*** More on war as a media commodity
Greg Lyon's play puts a first-time female reporter in a war zone, and watches her ideals come literally under fire.
Perhaps it is the solo format that suggests only so much ground can be covered, only so many points made. Sandy Walsh is an able performer (and has done a fair amount of actual TV presentation work into the bargain), but inevitably a solo show like this is going to work by telling us more than showing us. There is no human interaction, with Walsh taking both sides of dialogues, and no sense of wartime conditions. Indeed, one of the problems with Clive Paget's staging is that at the end of scenes, lights fade slowly while Walsh is still talking, rather than snapping off. This aids the pace of performance but adds an unnatural atmosphere that cuts against the drama.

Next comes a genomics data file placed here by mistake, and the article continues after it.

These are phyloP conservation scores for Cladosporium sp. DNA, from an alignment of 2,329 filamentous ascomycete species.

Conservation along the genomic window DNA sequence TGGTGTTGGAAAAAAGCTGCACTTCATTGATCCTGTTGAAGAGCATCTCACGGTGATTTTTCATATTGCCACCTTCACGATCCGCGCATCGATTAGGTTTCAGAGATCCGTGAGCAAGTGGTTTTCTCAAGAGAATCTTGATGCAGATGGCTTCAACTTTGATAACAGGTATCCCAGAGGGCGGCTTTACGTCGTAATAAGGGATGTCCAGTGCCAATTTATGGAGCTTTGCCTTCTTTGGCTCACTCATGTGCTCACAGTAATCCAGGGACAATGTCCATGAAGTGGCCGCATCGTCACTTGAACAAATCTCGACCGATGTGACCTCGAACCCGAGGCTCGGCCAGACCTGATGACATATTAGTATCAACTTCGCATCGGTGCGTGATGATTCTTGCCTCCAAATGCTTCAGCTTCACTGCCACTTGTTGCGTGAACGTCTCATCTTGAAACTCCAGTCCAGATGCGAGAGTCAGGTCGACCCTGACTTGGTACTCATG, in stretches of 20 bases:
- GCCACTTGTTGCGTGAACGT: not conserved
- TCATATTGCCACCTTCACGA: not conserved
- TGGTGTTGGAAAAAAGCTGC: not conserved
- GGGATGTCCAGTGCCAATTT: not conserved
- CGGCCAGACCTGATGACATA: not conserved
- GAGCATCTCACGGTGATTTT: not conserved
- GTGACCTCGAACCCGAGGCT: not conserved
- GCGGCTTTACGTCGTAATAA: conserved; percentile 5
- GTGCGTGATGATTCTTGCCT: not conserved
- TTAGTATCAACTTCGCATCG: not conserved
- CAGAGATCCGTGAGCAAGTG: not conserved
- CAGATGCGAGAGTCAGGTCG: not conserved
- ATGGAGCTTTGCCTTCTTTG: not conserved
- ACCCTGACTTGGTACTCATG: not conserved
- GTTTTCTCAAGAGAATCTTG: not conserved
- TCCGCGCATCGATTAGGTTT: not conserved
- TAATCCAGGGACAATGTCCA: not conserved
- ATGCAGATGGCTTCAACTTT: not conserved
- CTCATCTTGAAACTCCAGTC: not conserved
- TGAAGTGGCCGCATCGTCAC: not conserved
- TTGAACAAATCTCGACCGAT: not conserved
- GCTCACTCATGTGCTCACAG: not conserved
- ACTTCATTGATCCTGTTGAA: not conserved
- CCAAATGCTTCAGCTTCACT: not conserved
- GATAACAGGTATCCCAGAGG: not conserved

When protagonist Liz finds the harrowing footage her more cynical cameraman had shot just before he was himself shot dead, she determines that her network should screen it. Her mission is to make a difference by reporting the horrors of war truthfully. She finds the unexpected cost of that difference brought home to her on a return visit. It's a well-crafted piece, but doesn't quite bite. Perhaps we already are already suffering from the war reportage fatigue that the characters ascribe to us.
Written for divento.com
Copyright © Ian Shuttleworth; all rights reserved.
Return to index of reviews for the year 2002
Return to master reviews index
Return to main theatre page
Return to Shutters homepage